What is the impact on healthcare and more?

How many women without family history of cancer will visit their physicians and demand testing for BRCA? As Jolie mentions, the current cost of genetic testing for genes for breast cancer predisposition is over $3000. It is currently recommended for individuals who have family history of breast and ovarian cancer (and sometimes others) to have genetic testing to look for disease causing mutations and insurance generally covers this cost. We must think about the general impact on the cost of healthcare more broad genetic testing will have (at current costs), without even considering the cost of additional doctors’ visits by individuals at low-risk.

Another complication is what is known in the BRCA research and clinical community as ‘Variants of Unknown Significance’ or VUS. VUS refers to ‘mutations’ in BRCA1 that may just be changes in the gene that are not known to lead to cancer. We all carry differences in our genetic code in many of our genes compared to others in the human population. Many of these changes are benign—they don’t have any perceivable effect on our biology and health. We usually refer to changes in our genetic code that do have a perceivable effect on our health as ‘mutations.’ It is unclear whether a lot of the changes that are known to exist for BRCA are benign or real mutations. We must consider the potential scenario of a nervous individual with a benign VUS deciding to undergo major surgery like prophylactic mastectomy or oophorectomy (see below). Is the benefit in this case worth the physical, emotional and financial costs?

What about the ovarian cancer risk?

Discussing breast cancer (and preventative mastectomy) without a thorough mention of ovarian cancer for BRCA1-mutation carriers is an incomplete discussion. Jolie briefly touches on ovarian cancer risk; she does not provide it the weight it deserves. Granted I may have a biased perspective as a breast cancer researcher, I don’t perceive education on breast cancer in the US to be lacking. We are constantly inundated with emails, media campaigns, professional sports stars wearing pink athletic shoes, among other things that bring awareness to the real dangers of breast cancer. We have many options (with varying degrees of effectiveness) for early detection of breast cancer.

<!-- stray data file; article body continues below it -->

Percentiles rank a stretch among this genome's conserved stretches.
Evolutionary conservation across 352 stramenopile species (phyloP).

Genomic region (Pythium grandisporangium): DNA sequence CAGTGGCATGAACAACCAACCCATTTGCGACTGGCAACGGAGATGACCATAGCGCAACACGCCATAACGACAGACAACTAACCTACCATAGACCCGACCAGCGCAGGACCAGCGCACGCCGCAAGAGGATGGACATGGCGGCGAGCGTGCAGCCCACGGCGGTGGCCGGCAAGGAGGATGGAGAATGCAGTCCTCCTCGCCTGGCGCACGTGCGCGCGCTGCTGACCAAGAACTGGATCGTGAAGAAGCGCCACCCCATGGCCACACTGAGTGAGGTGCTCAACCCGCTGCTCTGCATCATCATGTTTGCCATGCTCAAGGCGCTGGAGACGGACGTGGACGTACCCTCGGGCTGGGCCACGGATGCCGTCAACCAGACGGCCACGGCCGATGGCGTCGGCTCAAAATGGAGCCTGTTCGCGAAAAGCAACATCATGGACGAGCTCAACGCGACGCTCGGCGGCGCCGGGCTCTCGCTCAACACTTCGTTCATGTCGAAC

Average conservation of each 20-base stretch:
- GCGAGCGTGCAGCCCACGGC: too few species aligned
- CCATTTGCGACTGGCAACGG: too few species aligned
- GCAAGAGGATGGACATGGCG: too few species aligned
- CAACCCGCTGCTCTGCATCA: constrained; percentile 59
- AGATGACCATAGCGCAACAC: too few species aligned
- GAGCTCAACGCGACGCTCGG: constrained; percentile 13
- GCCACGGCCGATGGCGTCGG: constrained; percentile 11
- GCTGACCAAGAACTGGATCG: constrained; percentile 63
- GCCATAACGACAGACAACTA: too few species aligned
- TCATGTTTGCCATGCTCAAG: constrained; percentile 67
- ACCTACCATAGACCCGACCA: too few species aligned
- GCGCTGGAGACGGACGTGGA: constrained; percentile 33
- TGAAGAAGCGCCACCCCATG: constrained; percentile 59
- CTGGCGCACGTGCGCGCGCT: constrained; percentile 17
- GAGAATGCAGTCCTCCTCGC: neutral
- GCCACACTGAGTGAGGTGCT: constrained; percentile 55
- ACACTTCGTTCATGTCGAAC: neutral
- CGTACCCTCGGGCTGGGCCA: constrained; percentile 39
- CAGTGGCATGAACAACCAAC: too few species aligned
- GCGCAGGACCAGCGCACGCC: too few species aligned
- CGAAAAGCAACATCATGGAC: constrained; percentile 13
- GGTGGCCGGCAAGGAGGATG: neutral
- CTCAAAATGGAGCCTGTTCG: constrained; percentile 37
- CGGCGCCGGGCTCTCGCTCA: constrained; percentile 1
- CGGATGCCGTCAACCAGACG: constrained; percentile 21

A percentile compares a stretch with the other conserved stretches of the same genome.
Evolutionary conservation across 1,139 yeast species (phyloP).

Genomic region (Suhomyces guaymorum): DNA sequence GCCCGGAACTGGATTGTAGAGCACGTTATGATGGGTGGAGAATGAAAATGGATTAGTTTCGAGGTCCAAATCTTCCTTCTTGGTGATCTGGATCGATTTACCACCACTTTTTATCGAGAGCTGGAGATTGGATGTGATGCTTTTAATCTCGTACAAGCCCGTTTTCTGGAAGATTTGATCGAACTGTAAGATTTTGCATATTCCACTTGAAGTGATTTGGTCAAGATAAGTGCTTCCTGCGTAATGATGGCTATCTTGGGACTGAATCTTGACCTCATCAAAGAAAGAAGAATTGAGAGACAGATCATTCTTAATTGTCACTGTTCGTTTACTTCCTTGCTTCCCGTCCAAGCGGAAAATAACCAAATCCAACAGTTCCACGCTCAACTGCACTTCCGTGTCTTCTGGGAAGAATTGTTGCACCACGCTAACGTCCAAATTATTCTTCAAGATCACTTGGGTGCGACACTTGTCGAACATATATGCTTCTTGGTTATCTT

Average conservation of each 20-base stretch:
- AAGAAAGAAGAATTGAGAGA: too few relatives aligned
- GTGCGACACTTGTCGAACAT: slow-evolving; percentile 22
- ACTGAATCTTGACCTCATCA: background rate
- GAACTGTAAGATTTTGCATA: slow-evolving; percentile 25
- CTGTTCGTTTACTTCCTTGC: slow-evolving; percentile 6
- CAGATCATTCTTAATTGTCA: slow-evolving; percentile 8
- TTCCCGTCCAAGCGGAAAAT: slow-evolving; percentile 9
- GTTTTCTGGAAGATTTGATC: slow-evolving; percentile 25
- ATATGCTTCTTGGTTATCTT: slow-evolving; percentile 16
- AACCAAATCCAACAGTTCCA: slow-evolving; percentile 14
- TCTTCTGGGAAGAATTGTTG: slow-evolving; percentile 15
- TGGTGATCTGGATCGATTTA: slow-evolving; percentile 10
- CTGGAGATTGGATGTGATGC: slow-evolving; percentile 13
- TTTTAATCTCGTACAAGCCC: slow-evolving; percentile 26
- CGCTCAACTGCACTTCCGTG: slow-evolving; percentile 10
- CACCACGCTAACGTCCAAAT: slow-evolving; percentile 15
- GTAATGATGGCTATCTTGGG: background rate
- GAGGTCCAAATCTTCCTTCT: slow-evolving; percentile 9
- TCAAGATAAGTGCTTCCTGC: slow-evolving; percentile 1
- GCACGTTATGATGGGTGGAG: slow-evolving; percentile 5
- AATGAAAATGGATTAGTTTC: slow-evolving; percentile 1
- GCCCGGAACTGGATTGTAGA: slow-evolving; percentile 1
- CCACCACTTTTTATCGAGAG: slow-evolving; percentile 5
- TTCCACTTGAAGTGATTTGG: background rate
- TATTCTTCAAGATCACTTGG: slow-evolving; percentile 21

Ovarian cancer is a different beast. One of the biggest problems with ovarian cancer is that it is often not detected until it is progressed to an advanced stage. Chemotherapy and surgery are among the treatment options that can increase survival but the prognosis is generally not great, 5-year survival rates of 18-35% for aggressive, late-stage disease (American Cancer Society). For individuals with advanced risk, like BRCA1 mutation-carriers, prophylactic oophorectomy (preventative removal of the ovaries), which can accompany removal of other organs like fallopian tubes, is an option. But, it’s complicated. It’s a difficult decision since it can affect when a woman has children and has many long-term health complications including hormonal changes, increased risk for osteoporosis and cardiovascular disease. Furthermore, risk of ovarian cancer after surgery is lowered not eliminated.

I thank Angelina Jolie for sharing her personal story with women and opening up conversation about genetic testing for women at high risk. The story is much, much more complicated. It is imperative that those who have the knowledge and the platform inform the public in the most thorough way possible.

References

American Cancer Society: http://www.cancer.org

Meijers-Heijboer, H., et al. (2001) Breast cancer after prophylactic bilateral mastectomy in women with BRCA1 or BRCA2 mutation. The New England Journal of Medicine, 345 (3): 159-164.